The Camino

September 5th, 2013

Saint Jean Pied de Port —> Pamplona (70.5 km, 43.8 miles)

Cam1It feels like it’s been so long since Saint Jean Pied de Port, France. Really, it was just September 3rd, it was a Tuesday. We are now in Pamplona. We arrived in France on the Ryanair flight out of Dublin around noon, and after getting into the city of Biarritz, France, on the Coast we took the first 3:05pm train to Saint Jean Pied de Port, the official starting point of the Camino. One lone train car hauled all the Peregrinos from that Ryanair flight into the small medieval town. We  barreled out of the train car, trekking, proudly strapped into our backpacks in a herd towards a gate to cross a bridge of cobblestone streets. We arrived at a line. The Camino is a line. Everything comes in lines: food, beds, washing machines and even bathrooms. At the registration office where we were to pick up our Camino ‘passports’ we spoke  with a Frenchman who barely spoke English. He explained how the coming day’s travel would pan out. The first day is the most difficult leg of the hike, and one of the longest days, including around 19 miles of strenuous completely uphill hiking. It was nearly 2,700 feet of elevation gain in a bit over six hours. It was brutal, lugging that 14 lb backpack up that hill. That’s coming from the active hiker from Colorado accustomed to hiking at 5,000 feet. Lots of these people are coming from sea level and are not seasoned hikers. We noticed that the average hiker was over the age of 40, an age at which I know aches and pains are already a regular occurrence.Cam2

The day after our first day to Roncesevalles, my body found a new kind of ache.  I could hardly walk, muscles from my hips to my foot arches were tight and I wanted my shoes off so badly that I went after showing, I went to dinner, for the Peregrino’s Dinner, barefoot and in a skirt. No one noticed. It was beautiful, I sat among friends I’d made over the day and we shared a glass of local wine, stories of our day, a basket of bread and some sort of pasta and fish. The next day I could hardly get out of bed.

It amazed me how I, fitter than the average person and only 26, was hurting so bad after the first day. People in their 70’s hike this, and with little complaints. You learn to rally on, you learn to put one foot after the other and focus on the basic needs and important things in front of you. You learn to enjoy the company around you.

The sun was high and the day was hot while we hiked to Zubiri Spain, in Navarre. It was necessary to stop when we did, at the city with the river although it was only 2pm and we’d been hiking since 7am. I also wanted to enjoy the Camino and not base it on a race to get to each city day by day, although Kent and I do move quite quickly.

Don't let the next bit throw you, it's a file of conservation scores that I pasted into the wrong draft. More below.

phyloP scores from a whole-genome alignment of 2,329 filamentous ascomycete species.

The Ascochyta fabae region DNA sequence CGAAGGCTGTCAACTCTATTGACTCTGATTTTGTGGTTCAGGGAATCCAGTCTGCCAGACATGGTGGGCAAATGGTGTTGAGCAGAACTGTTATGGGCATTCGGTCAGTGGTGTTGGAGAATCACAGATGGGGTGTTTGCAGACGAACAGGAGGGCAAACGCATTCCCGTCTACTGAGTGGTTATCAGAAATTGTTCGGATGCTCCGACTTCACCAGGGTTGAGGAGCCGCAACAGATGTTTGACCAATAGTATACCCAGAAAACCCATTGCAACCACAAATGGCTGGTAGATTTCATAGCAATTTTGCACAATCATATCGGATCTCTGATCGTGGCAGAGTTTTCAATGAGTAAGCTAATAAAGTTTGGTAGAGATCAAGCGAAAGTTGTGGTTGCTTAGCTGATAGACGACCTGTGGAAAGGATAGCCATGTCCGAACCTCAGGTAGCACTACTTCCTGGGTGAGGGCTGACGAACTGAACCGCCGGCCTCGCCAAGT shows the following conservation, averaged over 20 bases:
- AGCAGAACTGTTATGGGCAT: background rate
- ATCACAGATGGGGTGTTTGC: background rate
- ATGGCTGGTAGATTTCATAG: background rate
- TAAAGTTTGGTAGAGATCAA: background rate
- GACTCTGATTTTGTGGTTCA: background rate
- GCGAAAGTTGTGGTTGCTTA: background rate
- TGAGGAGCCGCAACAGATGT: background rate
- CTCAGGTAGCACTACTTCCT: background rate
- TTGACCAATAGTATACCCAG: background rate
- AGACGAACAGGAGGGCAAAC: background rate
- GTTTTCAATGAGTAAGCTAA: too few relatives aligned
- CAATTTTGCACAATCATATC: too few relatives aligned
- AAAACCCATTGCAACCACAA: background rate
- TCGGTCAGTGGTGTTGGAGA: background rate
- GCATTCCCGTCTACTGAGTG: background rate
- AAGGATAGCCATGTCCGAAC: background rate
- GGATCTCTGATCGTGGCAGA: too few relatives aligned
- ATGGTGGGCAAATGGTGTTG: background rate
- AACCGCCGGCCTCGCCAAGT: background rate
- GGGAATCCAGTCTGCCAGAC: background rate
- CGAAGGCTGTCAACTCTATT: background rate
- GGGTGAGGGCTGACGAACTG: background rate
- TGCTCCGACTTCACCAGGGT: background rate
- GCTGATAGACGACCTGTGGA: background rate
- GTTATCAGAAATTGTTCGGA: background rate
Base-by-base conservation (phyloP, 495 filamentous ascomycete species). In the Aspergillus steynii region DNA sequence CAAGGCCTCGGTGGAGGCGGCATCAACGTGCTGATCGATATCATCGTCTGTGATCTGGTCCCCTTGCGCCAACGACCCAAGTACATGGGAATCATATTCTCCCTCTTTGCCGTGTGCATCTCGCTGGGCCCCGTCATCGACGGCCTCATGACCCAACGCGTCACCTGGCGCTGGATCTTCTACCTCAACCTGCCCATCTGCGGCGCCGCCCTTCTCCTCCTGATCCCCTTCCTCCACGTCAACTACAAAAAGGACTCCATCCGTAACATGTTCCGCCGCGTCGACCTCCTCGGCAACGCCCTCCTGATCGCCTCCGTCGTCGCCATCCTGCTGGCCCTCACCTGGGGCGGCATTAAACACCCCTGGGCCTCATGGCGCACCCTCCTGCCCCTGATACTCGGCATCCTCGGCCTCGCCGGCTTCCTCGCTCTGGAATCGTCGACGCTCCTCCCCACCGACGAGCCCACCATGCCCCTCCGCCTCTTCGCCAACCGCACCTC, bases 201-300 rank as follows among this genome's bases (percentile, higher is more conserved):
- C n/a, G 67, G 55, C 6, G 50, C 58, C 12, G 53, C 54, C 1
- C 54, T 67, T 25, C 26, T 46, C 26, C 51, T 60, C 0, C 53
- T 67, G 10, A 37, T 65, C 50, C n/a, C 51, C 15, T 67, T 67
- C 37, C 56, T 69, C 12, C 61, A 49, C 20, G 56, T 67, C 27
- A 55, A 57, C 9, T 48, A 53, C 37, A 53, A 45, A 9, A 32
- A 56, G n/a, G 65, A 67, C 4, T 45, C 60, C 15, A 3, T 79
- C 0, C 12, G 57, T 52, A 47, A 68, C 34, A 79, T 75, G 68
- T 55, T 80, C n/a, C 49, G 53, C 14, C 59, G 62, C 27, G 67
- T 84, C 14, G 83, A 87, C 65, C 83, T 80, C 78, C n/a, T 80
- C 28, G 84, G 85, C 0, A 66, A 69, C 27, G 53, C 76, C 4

It was quickly apparent that we would be moving with the same group of people. Tonight in the fanciest one yet, the Albergue Municipal which is called “Jesus y Maria” in Pamplona, there is nearly everyone we’ve become friends with along the Way. Natalie from Pennsylvania, Marika from Hamburg, Lindsey from California, Mark and his girlfriend from Berlin, Brian from Ireland and other Americans and Germans we’ve found along the way and have come to befriend are all here. It is wonderful to have friends you’ve just met, and go out to dinner with them.

The Camino is a gathering of people who are all in a strange place in their lives. We meet and connect on the same level because we are all lost, and all hoping that the Camino will give us answers. No one walks the Camino for no reason. It is long and strenuous and a test not just of physical fitness, but also of mental fitness. It will test you, and push you, and it will hurt. It seems that after the first two days my body has in fact gotten used to the constant movement, the consistent strain of getting before the sun to be the first Peregrinos out. Today, I’m not tired but refreshed and ready to go! Tomorrow will be a mere 19 kilograms I think, not more than 11 miles, so we may go further.Cam5

I reached Pamplona with heavy feet. We went at least 1.5 miles out of our way to see a church that was nearly all uphill, and that extra spring in my step was lost there. By the time I got to Pamplona and climbed the cobblestone road and drawbridge into the old city of the Running of the Bulls, I was ready to stop. We made our way through the quiet, old center during siesta. Shops were closed, everything was still, and would remain so until 8pm that evening. Then, the city would to life and tapas and wine would be aplenty and only 2 euro.

             We’ve walked some 49 miles so far. The hunger for the road grows as you begin to understand your body.  Your body adapts to all situations, even when pain is shooting through your legs. We hike down further and further into the warm heart of Spain and I know that I can handle whatever obstacle the Way throws at me, even with my 15 some pound pack. We learn that life is nothing more than putting one foot in front of the other and moving forward, even when it is difficult. People may pass you, and you may pass other people but you continue on at your own pace, you talk with people, you smile.



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